Along with the release of the SM951 PCIe SSD, Samsung had several new enterprise SSDs on display at the show. The PM863 and SM863 are SATA 6Gbps drives and pack a new Mercury controller (unfortunately I don't have any specifics at this point), but what's intriguing is the available capacities. The PM863 with 32-layer 128Gbit TLC NAND comes in up to 3.84TB capacity in 2.5" form factor, whereas the SM863 with 32-layer 86Gbit MLC NAND offers a half of that (i.e. 1.92TB). Sustained 4KB random write performance is a decent 15K IOPS for the PM863 and 20K for the SM863, but there is no word about endurance at this point.

In addition to SATA drives, Samsung showed off three new SAS drives with new REX controller and 3D V-NAND. Capacities are once again impressive with the PM1633 packing up to 3.84TB in 2.5" and thanks to the SAS 12Gbps interface sequential performance is doubled compared to the SATA 6Gbps drives. 

And lastly, Samsung also displayed the enterprise version of the SM951 i.e. the SM953. The change compared to the SM951 is M.2 22110 form factor to fit the capacitor on the PCB for power-loss protection, but otherwise the SM953 shares the same core hardware. The firmware is obviously enterprise-oriented with focus on sustained figures, hence the slightly lower performance specs. 

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  • Greg100 - Thursday, January 15, 2015 - link

    YES, YES, YES!!!!! PM863 - 3.84TB capacity in 2.5" form factor!!!!! I will buy two and will say bye to all my HDDs :-) Reply
  • bill.rookard - Thursday, January 15, 2015 - link

    I don't even want to know what those will cost. But I eagerly await the consumer version at the equivalent size. :) 4tb SSD drives would be wonderful in my NAS, assuming of course that they're priced reasonably. Reply
  • SleepyFE - Thursday, January 15, 2015 - link

    I don't use the computer for much more than games so i have to ask. Does that make sense? Isn't the 1Gb ethernet a bottleneck? Do you really need an SSD where you can't even make full use of an HDD? Reply
  • Shadowmaster625 - Friday, January 16, 2015 - link

    There is no consumer NAS that would benefit from an SSD. Yes, its just a waste of money. There is no household usage scenario where a 4TB SSD could possibly be anything but a waste of money. You'd need at least 20 users hitting that thing before it made sense. Reply
  • Solandri - Friday, January 16, 2015 - link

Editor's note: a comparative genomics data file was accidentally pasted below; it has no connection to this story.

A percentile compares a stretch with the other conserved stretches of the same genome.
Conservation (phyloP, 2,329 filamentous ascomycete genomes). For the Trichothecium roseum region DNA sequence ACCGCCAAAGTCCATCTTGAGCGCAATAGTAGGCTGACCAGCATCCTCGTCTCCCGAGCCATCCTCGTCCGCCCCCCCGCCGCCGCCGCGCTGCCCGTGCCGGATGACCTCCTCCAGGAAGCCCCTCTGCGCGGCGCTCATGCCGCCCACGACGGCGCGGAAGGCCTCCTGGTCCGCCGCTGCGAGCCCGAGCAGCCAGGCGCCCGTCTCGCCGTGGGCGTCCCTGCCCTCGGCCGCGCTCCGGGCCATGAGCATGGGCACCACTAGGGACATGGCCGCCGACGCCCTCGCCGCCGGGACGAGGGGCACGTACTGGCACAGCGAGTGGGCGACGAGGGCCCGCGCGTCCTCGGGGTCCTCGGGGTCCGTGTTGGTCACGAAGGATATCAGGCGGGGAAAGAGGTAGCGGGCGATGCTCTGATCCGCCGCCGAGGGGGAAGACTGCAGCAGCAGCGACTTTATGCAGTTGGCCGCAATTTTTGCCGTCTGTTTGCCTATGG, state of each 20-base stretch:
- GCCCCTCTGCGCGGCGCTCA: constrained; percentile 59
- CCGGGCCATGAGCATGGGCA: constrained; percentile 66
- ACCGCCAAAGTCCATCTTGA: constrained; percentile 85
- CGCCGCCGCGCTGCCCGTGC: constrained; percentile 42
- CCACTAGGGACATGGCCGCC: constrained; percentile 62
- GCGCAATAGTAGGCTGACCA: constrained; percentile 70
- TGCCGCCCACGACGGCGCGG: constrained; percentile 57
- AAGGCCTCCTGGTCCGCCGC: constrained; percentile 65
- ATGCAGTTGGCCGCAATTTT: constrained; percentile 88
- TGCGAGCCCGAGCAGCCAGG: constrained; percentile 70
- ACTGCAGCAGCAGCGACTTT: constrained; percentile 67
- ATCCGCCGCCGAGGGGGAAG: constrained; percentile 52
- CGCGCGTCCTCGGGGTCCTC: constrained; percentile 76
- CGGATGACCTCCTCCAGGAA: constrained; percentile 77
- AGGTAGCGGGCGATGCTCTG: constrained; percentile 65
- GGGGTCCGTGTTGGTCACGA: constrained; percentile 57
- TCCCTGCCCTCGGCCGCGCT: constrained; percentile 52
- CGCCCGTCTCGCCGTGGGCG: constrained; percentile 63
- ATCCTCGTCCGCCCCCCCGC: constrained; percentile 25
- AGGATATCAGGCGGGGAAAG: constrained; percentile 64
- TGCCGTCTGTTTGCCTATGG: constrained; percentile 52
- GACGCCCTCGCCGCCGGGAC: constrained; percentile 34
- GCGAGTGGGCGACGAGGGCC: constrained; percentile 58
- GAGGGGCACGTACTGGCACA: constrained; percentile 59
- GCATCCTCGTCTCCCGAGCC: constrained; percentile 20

My NAS does double-duty as my virtual machine server. It's great for off-loading battery-consuming and heat-generating tasks like video re-encoding from my laptop (what I use around the house), as well as making sure the browser I use for my banking isn't infected by some web-based malware. It also lets me "run" modern software on ancient hardware I still have (just use remote desktop). It has a 512 GB SSD right now, but I'd been thinking of bumping it up to 1 TB. It's good to know 4 TB will be available down the road.

    Even without virtual machines, using a SSD as cache or even raw storage on a NAS makes sense in certain cases. Most HDDs can only manage 1 MB/s (if that) at 4k read/writes. Add to that the overhead of iSCSI or Samba and networking, and you're down around 0.5 MB/s. I tried offloading some of my game installations to my NAS and this was the bottleneck I ran into, not gigabit ethernet (125 MB/s). Some of the load times were 3-4 minutes for things that would load in 15-20 sec on a local SSD. I tested one game on a 128 GB partition I have on my NAS SSD for fast storage, and it went back to about 30-45 seconds.
    Reply
  • bsd228 - Wednesday, January 21, 2015 - link

    There is tremendous gains from SSD caching, particularly for small writes/reads. IOPS go from hundreds to thousands. And if your workload was heavily biased towards random access (db type stuff), clear win. If we're talking about 4TB ssd to stream movies and mp3s, yes, you're correct. Not compelling until the price is closer and the power/compactness factors get on top.

    For the people doing video editing and can run a faster pipe (10G pci cards as low as $200), it would allow for mirrored SSDs rather than 4+ stripe R0 arrays.
    Reply
  • Romulous - Thursday, January 15, 2015 - link

    It would not make any sense in a nas unless it's 10gbe Reply
  • hojnikb - Thursday, January 15, 2015 - link

    FYI you could get sandisk optimus in 4TB capacity for quite some time now. Reply
  • Greg100 - Thursday, January 15, 2015 - link

    In Germany SanDisk Optimus MAX 4TB, SAS 6Gb/s (SDLLOCDR-038T-5CA1) is 4678EUR, but:

    Samsung SSD PM853T 960GB, SATA 6Gb/s (MZ7GE960HMHP) is 538EUR

    So… I would expect PM863 - 3.84TB about 2000EUR.
    Reply
  • danjw - Thursday, January 15, 2015 - link

    Any idea when we will start seeing SATA Express (SATAe) drives? Intel bet on the technology when they released PCHs that supported it. But, as far as I can see, no one is shipping actual drives. Reply

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